Seattle's Navigation Team, comprised of police, outreach workers and clean-up crews, began removing homeless encampments along the north side of Dearborn Avenue South between I-5 and 13th Avenue South on Monday.
Will Lemke, a spokesperson for the Navigation Team, said the cleanup would be a multi-day process and teams would remove the camps over the course of this week.
Lemke said 24 people were found living at the camp at 10th and Dearborn on Monday.
Shelter will be available and offered to everyone living in the encampment, according to the city. The team will also offer storage for personal belongings.
City officials said they’ve prioritized clearing the area due to the conditions. There are concerns about the presence of biohazardous waste, damage to the natural environment, and the difficulty of getting emergency responders to the site.
“We’ve been servicing this area with trash pickup, with litter picks, trying to keep trash down," Lemke said. "However, we saw this place continue to experience a lot of negative impacts from trash.”
Police are also focused on criminal activity in the area after a separate operation last week found alleged drug rings at encampments in Pioneer Square and the Chinatown/International District. Officers found real and fake guns, knives, machetes, and a sword as well as drugs and over $20,000 in cash.
Investigators served seven search warrants and arrested 10. They do not believe the drug rings were connected.
"Obviously there was a criminal element because they served warrants here," said Sgt. Eric Zerr of the SPD Navigation team. "But with narcotics involved, there are a lot of people using. They're prey to the dealers, the people that are here."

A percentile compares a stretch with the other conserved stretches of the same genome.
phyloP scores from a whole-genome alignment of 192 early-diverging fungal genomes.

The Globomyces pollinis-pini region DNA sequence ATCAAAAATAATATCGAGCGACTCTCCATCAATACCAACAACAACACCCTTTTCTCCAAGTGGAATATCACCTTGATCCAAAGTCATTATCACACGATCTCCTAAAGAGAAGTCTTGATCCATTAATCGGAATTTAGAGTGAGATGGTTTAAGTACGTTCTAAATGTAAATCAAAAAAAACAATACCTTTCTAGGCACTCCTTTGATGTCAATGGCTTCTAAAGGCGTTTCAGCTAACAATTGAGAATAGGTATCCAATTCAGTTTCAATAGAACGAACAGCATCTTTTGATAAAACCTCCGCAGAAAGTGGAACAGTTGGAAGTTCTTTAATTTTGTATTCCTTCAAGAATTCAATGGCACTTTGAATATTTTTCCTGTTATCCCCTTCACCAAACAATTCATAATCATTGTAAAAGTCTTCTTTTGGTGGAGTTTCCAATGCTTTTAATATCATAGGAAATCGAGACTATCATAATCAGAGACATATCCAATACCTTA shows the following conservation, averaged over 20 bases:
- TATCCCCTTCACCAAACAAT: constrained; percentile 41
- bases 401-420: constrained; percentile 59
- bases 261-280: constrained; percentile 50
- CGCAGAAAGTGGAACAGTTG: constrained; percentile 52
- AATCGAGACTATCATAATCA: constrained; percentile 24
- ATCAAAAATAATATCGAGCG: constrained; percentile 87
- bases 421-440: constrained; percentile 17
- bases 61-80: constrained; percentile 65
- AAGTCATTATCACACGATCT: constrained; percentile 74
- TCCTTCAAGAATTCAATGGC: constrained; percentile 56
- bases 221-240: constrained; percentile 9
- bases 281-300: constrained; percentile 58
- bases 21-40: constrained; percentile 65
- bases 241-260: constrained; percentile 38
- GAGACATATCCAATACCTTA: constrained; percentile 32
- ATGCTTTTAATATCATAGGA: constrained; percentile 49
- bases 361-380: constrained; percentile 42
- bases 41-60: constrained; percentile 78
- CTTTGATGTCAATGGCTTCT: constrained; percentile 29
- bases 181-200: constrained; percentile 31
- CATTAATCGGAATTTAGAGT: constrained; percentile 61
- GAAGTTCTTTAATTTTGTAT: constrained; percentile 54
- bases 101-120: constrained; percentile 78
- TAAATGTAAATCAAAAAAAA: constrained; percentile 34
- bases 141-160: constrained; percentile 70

Brian Evans lives unsheltered near I-90 and came to watch the camp being cleaned out.
"I'm glad," Evans said. "It will be clean for a while, but just like every other time they get done cleaning, everybody comes back. Because where are they going to go?"
"Right here is just rats everywhere. It's bad, but to some people this is home. You know, this is all they have," said John Joyner, who often passes by the encampment. "I think it is one of those things where you don't really think about it until it's in your backyard."
Derek Valdez works nearby.
"It has just gotten more rundown as the time has gone by," said Valdez. "My initial reaction is it's good that they are cleaning it up, but in a few weeks, it is going to go back to normal."
After the site has been cleared of debris, Lemke said mesh fencing will be installed while the parks department mows and scrapes up topsoil in the area.
Navigation Team members will visit the site daily to ensure people do not immediately return to the area. They hope to break the cycle of homelessness at the camp.
Then the city will work with stakeholders and organizations in the Chinatown-International District to determine best future uses for the site.
“We do want to change behavior here for the long-term,” Lemke said.
Drivers should be aware of lane restrictions along South Dearborn.
"I just wish [people] knew there's some of us out here that are trying," Evans said. "And not everybody is the same. Not everybody is doing drugs, not everybody is committing crimes, stealing or breaking into homes and cars. I just want everybody to know there are good people out here."